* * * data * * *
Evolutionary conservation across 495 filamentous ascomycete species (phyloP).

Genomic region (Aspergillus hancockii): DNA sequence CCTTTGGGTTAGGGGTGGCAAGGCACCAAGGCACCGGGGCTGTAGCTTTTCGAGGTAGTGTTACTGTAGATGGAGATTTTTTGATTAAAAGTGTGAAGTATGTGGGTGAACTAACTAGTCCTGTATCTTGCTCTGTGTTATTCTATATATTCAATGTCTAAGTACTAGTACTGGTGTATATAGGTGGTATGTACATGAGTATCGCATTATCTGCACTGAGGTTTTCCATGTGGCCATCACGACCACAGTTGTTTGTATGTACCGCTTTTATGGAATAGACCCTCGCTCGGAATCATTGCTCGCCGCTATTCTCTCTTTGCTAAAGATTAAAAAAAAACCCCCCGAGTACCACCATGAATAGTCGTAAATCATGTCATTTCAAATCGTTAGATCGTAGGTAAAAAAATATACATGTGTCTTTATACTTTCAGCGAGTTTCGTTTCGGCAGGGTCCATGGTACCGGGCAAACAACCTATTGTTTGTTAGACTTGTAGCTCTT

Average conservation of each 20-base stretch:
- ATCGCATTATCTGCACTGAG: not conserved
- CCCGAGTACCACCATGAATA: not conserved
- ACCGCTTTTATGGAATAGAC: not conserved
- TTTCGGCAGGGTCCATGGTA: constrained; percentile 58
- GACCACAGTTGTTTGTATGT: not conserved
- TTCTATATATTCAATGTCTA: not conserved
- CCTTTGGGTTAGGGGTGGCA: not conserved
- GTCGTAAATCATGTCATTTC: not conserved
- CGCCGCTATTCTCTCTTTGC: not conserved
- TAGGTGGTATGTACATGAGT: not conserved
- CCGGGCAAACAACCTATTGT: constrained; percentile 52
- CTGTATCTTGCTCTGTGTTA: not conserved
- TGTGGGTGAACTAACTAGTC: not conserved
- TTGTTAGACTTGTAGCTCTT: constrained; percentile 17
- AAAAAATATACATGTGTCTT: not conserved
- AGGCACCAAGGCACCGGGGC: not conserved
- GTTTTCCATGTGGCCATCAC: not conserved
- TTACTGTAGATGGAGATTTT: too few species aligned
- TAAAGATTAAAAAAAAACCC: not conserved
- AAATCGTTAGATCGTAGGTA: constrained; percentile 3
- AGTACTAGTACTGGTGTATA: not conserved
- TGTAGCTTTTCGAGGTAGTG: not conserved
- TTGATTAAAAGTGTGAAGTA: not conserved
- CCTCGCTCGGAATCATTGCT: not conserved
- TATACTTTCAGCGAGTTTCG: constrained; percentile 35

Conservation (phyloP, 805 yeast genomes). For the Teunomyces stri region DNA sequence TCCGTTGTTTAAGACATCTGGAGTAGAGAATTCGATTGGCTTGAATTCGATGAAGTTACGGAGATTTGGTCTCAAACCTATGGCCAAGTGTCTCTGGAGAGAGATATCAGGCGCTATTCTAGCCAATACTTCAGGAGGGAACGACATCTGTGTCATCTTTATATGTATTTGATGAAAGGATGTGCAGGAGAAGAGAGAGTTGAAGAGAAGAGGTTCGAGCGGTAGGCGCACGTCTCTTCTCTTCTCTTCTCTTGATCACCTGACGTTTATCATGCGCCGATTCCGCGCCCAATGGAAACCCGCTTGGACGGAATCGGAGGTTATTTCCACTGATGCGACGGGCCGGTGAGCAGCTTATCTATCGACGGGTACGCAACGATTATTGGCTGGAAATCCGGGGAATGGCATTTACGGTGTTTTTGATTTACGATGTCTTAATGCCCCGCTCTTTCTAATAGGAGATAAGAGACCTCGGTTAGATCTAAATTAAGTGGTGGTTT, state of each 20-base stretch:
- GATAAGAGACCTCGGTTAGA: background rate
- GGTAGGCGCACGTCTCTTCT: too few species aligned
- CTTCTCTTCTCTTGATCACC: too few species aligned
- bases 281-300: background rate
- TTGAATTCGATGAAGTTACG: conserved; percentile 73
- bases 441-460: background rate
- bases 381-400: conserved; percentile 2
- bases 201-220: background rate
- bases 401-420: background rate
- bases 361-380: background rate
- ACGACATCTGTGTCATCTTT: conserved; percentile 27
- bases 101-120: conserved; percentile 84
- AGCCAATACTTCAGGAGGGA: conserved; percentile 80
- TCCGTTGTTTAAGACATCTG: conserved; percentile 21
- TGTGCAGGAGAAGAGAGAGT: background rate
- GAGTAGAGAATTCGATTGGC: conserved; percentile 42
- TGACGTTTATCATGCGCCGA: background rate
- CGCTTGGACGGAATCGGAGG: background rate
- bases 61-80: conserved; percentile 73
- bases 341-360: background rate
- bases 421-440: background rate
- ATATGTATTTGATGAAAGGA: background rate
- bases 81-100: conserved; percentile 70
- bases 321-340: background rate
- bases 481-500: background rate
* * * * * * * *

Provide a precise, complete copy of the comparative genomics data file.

Evolutionary conservation across 495 filamentous ascomycete species (phyloP).

Genomic region (Aspergillus hancockii): DNA sequence CCTTTGGGTTAGGGGTGGCAAGGCACCAAGGCACCGGGGCTGTAGCTTTTCGAGGTAGTGTTACTGTAGATGGAGATTTTTTGATTAAAAGTGTGAAGTATGTGGGTGAACTAACTAGTCCTGTATCTTGCTCTGTGTTATTCTATATATTCAATGTCTAAGTACTAGTACTGGTGTATATAGGTGGTATGTACATGAGTATCGCATTATCTGCACTGAGGTTTTCCATGTGGCCATCACGACCACAGTTGTTTGTATGTACCGCTTTTATGGAATAGACCCTCGCTCGGAATCATTGCTCGCCGCTATTCTCTCTTTGCTAAAGATTAAAAAAAAACCCCCCGAGTACCACCATGAATAGTCGTAAATCATGTCATTTCAAATCGTTAGATCGTAGGTAAAAAAATATACATGTGTCTTTATACTTTCAGCGAGTTTCGTTTCGGCAGGGTCCATGGTACCGGGCAAACAACCTATTGTTTGTTAGACTTGTAGCTCTT

Average conservation of each 20-base stretch:
- ATCGCATTATCTGCACTGAG: not conserved
- CCCGAGTACCACCATGAATA: not conserved
- ACCGCTTTTATGGAATAGAC: not conserved
- TTTCGGCAGGGTCCATGGTA: constrained; percentile 58
- GACCACAGTTGTTTGTATGT: not conserved
- TTCTATATATTCAATGTCTA: not conserved
- CCTTTGGGTTAGGGGTGGCA: not conserved
- GTCGTAAATCATGTCATTTC: not conserved
- CGCCGCTATTCTCTCTTTGC: not conserved
- TAGGTGGTATGTACATGAGT: not conserved
- CCGGGCAAACAACCTATTGT: constrained; percentile 52
- CTGTATCTTGCTCTGTGTTA: not conserved
- TGTGGGTGAACTAACTAGTC: not conserved
- TTGTTAGACTTGTAGCTCTT: constrained; percentile 17
- AAAAAATATACATGTGTCTT: not conserved
- AGGCACCAAGGCACCGGGGC: not conserved
- GTTTTCCATGTGGCCATCAC: not conserved
- TTACTGTAGATGGAGATTTT: too few species aligned
- TAAAGATTAAAAAAAAACCC: not conserved
- AAATCGTTAGATCGTAGGTA: constrained; percentile 3
- AGTACTAGTACTGGTGTATA: not conserved
- TGTAGCTTTTCGAGGTAGTG: not conserved
- TTGATTAAAAGTGTGAAGTA: not conserved
- CCTCGCTCGGAATCATTGCT: not conserved
- TATACTTTCAGCGAGTTTCG: constrained; percentile 35

Conservation (phyloP, 805 yeast genomes). For the Teunomyces stri region DNA sequence TCCGTTGTTTAAGACATCTGGAGTAGAGAATTCGATTGGCTTGAATTCGATGAAGTTACGGAGATTTGGTCTCAAACCTATGGCCAAGTGTCTCTGGAGAGAGATATCAGGCGCTATTCTAGCCAATACTTCAGGAGGGAACGACATCTGTGTCATCTTTATATGTATTTGATGAAAGGATGTGCAGGAGAAGAGAGAGTTGAAGAGAAGAGGTTCGAGCGGTAGGCGCACGTCTCTTCTCTTCTCTTCTCTTGATCACCTGACGTTTATCATGCGCCGATTCCGCGCCCAATGGAAACCCGCTTGGACGGAATCGGAGGTTATTTCCACTGATGCGACGGGCCGGTGAGCAGCTTATCTATCGACGGGTACGCAACGATTATTGGCTGGAAATCCGGGGAATGGCATTTACGGTGTTTTTGATTTACGATGTCTTAATGCCCCGCTCTTTCTAATAGGAGATAAGAGACCTCGGTTAGATCTAAATTAAGTGGTGGTTT, state of each 20-base stretch:
- GATAAGAGACCTCGGTTAGA: background rate
- GGTAGGCGCACGTCTCTTCT: too few species aligned
- CTTCTCTTCTCTTGATCACC: too few species aligned
- bases 281-300: background rate
- TTGAATTCGATGAAGTTACG: conserved; percentile 73
- bases 441-460: background rate
- bases 381-400: conserved; percentile 2
- bases 201-220: background rate
- bases 401-420: background rate
- bases 361-380: background rate
- ACGACATCTGTGTCATCTTT: conserved; percentile 27
- bases 101-120: conserved; percentile 84
- AGCCAATACTTCAGGAGGGA: conserved; percentile 80
- TCCGTTGTTTAAGACATCTG: conserved; percentile 21
- TGTGCAGGAGAAGAGAGAGT: background rate
- GAGTAGAGAATTCGATTGGC: conserved; percentile 42
- TGACGTTTATCATGCGCCGA: background rate
- CGCTTGGACGGAATCGGAGG: background rate
- bases 61-80: conserved; percentile 73
- bases 341-360: background rate
- bases 421-440: background rate
- ATATGTATTTGATGAAAGGA: background rate
- bases 81-100: conserved; percentile 70
- bases 321-340: background rate
- bases 481-500: background rate